Golf is a game of confidence, the mental-game coach Bob Rotella wrote.
It can also be a game of exaggerated swagger, with a sense of self-belief so inflated that it comes off as performance art.
That is the golf played by The Miz.
The Miz, whose parents named him Michael Gregory Mizanin, is a brash-talking brute who can blast the ball a mile and seems unbothered by the fact that he rarely has a clue where his shots are headed.
“Sometimes it’s a slice, sometimes it’s a hook,” he said the other day by phone from Lake Tahoe, where he’d been working on his swing. “But once I’m locked in and the cameras are on and there’s an audience, my game will be second to none. I will be an immortal amongst mortals.”
Those mortals being the likes of Patrick Mahomes, Justin Timberlake, Tony Romo and Steph Curry, to cite just a few of the doomed souls in the field at this week’s American Century Championship, at Edgewood Tahoe Resort. Great talents, all, The Miz conceded. But he still intends to turn them into roadkill on his path to glory in his tournament debut.
“It is going to be utter domination,” The Miz said.
Depending on your knowledge of popular culture, you might recognize The Miz from his past life as a participant on The Real World: Back to New York, which first aired in 2001. Or perhaps you caught him last year on Dancing with the Stars or recall the leading role he played in Santa’s Little Helper (2015), a feel-good film about a Scrooge-like corporate hatchet man who comes to learn the meaning of the season.
More likely, though, you’re familiar with The Miz because he is The Miz: a star of the squared circle and headliner on the WWE — a pro wrestler, that is, though The Miz and his handlers would prefer that you regard him as an “entertainer” who is also an actor and a reality TV personality.
Oh, and a golfer, a serious one, addicted to a game that he learned as a boy growing up in Ohio, where he displayed multitudinous gifts: ruling the paint on his high school hoops team, outrunning everyone in cross country and completely kicking butt on the high school yearbook staff. He could golf his ball as well. In young adulthood, though, the man still known as Michael Mizanin mothballed his clubs, the better to focus on his modest goal of “becoming a global superstar.”
Only some years later, his global fame firmly established, did The Miz re-embrace the game. Nowadays, he can’t get enough. You probably know that, too, assuming you’re a fan of Miz & Mrs., the reality TV show that follows The Miz and adventures with his wife and WWE manager Maryse Ouellet, who appears to abhor golf as much as The Miz loves it.
They live in Los Angeles. But on a recent morning, The Miz had winged into Lake Tahoe for a sneak-peek at the pine-lined Edgewood course that will host this week’s celebrity-laden event. He had just completed 18 holes, a practice round that sounded very much on-brand for both the wildness of its shots and the optimistic gloss that The Miz put on them. Whether he’d beaten his handicap was difficult to say because he doesn’t keep an index. Nor had he kept score.
“That’s hard to do when you lose as many balls as I do,” The Miz said.
Not that he was worried. The round didn’t count. He’d approached it as reconnaissance, assessing a course he’d never played before.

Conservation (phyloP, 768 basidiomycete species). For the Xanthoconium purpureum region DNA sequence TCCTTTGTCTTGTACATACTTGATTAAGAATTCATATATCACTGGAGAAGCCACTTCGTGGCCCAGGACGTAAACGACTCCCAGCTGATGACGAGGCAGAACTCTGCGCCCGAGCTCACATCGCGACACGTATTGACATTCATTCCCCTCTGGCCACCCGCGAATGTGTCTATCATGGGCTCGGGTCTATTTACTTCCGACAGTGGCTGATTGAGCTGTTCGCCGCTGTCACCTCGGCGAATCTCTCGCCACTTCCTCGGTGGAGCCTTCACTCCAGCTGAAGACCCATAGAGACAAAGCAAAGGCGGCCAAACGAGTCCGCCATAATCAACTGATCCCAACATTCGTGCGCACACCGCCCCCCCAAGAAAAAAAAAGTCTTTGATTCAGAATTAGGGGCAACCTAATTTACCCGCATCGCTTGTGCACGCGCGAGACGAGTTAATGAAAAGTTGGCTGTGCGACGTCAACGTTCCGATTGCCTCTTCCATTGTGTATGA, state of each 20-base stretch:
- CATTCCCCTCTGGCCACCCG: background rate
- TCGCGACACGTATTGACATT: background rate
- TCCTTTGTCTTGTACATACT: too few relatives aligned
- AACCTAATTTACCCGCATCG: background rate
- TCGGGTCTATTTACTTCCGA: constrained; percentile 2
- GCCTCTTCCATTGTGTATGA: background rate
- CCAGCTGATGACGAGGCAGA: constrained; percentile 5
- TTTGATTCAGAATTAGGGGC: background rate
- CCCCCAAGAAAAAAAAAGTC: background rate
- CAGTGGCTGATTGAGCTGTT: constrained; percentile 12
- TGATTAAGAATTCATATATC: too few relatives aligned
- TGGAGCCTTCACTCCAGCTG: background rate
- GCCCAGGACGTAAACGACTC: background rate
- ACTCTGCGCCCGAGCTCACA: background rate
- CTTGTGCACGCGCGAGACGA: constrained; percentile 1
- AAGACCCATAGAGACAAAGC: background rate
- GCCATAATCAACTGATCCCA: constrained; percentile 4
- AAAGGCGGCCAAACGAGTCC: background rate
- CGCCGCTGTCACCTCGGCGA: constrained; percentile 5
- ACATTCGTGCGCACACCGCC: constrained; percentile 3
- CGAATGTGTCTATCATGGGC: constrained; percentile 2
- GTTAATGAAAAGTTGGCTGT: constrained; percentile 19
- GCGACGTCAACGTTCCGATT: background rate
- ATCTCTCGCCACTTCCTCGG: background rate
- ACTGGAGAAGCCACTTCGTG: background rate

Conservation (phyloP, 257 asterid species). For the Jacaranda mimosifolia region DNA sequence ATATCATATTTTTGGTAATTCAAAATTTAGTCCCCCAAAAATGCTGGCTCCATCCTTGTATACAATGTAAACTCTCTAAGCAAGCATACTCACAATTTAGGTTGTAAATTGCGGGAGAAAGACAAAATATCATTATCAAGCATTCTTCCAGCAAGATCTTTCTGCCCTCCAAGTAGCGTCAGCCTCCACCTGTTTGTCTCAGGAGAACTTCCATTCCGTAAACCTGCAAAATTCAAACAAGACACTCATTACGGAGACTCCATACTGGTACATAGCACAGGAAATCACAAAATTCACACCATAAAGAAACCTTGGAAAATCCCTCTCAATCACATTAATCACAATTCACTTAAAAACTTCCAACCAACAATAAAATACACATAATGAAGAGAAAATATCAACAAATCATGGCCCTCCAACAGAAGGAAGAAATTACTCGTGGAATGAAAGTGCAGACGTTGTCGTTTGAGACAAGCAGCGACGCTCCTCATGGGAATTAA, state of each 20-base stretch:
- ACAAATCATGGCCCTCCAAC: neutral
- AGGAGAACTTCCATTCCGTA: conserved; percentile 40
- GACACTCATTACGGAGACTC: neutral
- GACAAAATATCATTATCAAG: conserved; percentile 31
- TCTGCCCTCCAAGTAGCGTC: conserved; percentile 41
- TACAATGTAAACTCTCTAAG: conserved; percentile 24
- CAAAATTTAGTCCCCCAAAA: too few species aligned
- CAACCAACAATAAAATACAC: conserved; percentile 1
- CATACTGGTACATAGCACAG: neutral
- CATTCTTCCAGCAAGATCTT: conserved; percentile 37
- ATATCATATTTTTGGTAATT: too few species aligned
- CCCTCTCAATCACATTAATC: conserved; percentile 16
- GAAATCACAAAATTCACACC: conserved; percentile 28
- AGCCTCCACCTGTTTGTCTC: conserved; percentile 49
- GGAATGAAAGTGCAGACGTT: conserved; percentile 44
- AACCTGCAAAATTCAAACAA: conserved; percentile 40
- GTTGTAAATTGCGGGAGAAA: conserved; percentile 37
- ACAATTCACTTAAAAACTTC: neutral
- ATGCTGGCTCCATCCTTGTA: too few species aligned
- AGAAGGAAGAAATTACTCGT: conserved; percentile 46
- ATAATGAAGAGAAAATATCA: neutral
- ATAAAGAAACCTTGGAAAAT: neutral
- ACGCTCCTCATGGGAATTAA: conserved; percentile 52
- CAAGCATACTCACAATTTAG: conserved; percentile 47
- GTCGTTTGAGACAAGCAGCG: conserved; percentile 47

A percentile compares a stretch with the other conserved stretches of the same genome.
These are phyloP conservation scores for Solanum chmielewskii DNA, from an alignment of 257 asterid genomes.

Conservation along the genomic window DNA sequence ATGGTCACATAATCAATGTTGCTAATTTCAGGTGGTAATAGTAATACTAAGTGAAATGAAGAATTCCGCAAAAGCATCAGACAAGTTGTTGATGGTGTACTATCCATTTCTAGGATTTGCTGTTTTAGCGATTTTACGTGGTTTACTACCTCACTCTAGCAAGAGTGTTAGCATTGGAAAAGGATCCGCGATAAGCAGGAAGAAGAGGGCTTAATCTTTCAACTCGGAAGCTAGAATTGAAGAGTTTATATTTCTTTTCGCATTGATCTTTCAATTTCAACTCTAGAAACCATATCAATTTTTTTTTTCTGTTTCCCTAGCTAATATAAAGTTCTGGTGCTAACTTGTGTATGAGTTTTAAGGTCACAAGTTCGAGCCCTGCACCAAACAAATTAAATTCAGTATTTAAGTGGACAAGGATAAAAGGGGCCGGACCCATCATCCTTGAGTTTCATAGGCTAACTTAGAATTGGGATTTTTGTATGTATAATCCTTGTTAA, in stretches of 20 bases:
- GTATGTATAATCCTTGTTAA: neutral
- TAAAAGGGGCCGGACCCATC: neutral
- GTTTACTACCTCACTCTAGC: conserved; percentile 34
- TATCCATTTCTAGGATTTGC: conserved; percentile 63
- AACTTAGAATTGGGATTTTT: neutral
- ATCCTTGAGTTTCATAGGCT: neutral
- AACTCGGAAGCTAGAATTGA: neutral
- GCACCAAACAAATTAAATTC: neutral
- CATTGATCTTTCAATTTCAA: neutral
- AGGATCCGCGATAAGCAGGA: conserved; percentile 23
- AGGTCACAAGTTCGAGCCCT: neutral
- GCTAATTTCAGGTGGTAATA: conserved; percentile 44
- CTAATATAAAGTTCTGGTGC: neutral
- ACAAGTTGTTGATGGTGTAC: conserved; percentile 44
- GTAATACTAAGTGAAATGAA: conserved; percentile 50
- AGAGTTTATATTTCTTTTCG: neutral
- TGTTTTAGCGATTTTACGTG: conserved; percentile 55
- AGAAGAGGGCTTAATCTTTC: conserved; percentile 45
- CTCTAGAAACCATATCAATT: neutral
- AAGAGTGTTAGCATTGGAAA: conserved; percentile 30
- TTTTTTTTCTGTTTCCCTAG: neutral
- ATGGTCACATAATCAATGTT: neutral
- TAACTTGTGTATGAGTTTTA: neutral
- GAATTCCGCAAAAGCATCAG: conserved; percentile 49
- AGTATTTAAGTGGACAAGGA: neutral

“As an athlete, I train,” The Miz said. “And part of that training is strategic preparation. I’m seeing the field for the first time. I’m learning where I’ve got to be. I’m thinking, OK, I can’t be in this area. I’ve got to be in that area.”
One of the areas where he’d wound up that morning was in the back bunker on the lakeside par-3 17th. Having airmailed the green “because I am so strong,” The Miz appeared to be in trouble. But like a wrestler escaping a submission hold, The Miz then holed out from the sand “because that’s just what I do.”
Something else he does is play left-handed, with a swing that is far prettier than the results it produces. In the ring, The Miz is notorious for knocking out opponents with a signature move called the Skull-Crushing Finale, a vicious forward-facing body slam that looks like something Moe might do to Curly in a steroid rage. On the course, what he mostly knocks are balls O.B.
But all of that will change, The Miz insists, when the competition starts and crowds arrive, creating the kind of electric atmosphere in which he thrives. It will also help, he notes, to have more folks around to help him find his drives.
In a tournament loaded with crossover stars from other sports, The Miz is not the first to crossover from the mat. In 1999, Jesse “The Body” Ventura, the former grappler-turned-governor of Minnesota, competed in the American Century, carding rounds of 113-123-112 to finish 75th in a field of 76, ahead of Joe Morgan, who withdrew, and 136 shots behind the winner, Rick Rhoden.
The Miz isn’t merely pledging to do better. He is guaranteeing victory. He’s amped for the event, pumped for the scene to morph into a spectacle, with fans lining the fairways, energy crackling in the air. The Miz might get heckled. He understands that. If that happens, he will heckle back. He is used to noise. He is undistracted by chatter in his backswing. What he hopes to hear is full-throated support.
“Things like ‘You are awesome’ or ‘We want Miz’ would be good,” The Miz said.
His name lends itself to golf-y catchphrases.
“You da Miz!”
Those work, too, The Miz said.
“Bottom line is people can chant whatever they want,” he said. “Because I’m definitely going to give them something to chant about.”